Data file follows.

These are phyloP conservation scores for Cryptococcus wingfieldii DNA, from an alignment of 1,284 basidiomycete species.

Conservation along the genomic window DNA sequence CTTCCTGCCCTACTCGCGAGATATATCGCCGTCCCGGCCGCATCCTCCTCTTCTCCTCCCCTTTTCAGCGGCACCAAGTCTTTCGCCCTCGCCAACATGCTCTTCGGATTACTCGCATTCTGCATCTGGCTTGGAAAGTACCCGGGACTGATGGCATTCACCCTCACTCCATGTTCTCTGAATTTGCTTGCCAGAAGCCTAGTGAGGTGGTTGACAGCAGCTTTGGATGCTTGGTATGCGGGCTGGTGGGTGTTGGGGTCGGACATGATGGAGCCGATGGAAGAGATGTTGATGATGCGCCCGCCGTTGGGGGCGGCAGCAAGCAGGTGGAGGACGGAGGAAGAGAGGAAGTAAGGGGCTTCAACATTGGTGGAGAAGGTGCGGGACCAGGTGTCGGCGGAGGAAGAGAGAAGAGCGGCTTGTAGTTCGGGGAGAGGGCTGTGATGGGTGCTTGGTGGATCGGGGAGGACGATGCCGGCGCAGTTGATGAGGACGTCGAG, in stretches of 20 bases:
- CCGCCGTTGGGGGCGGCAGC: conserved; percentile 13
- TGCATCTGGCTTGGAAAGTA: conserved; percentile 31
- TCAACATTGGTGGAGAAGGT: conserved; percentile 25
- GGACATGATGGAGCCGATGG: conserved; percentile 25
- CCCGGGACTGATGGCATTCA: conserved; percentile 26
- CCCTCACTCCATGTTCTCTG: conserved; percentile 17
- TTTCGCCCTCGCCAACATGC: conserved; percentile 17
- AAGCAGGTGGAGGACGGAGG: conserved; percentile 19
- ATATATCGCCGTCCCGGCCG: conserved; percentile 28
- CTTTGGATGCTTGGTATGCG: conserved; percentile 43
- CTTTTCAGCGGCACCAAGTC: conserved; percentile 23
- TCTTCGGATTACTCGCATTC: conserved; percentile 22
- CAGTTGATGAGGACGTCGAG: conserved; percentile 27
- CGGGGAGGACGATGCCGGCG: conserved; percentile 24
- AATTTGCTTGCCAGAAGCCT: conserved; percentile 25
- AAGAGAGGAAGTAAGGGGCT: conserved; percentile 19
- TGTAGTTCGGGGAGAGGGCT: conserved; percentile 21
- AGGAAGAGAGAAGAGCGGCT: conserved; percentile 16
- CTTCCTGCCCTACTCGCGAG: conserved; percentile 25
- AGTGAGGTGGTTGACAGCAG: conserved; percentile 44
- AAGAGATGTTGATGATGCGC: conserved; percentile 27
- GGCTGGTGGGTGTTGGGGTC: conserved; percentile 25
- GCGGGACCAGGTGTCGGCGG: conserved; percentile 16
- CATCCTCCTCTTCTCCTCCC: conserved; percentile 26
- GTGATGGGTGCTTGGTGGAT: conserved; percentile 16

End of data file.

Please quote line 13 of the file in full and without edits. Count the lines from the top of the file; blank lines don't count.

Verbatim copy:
- CTTTTCAGCGGCACCAAGTC: conserved; percentile 23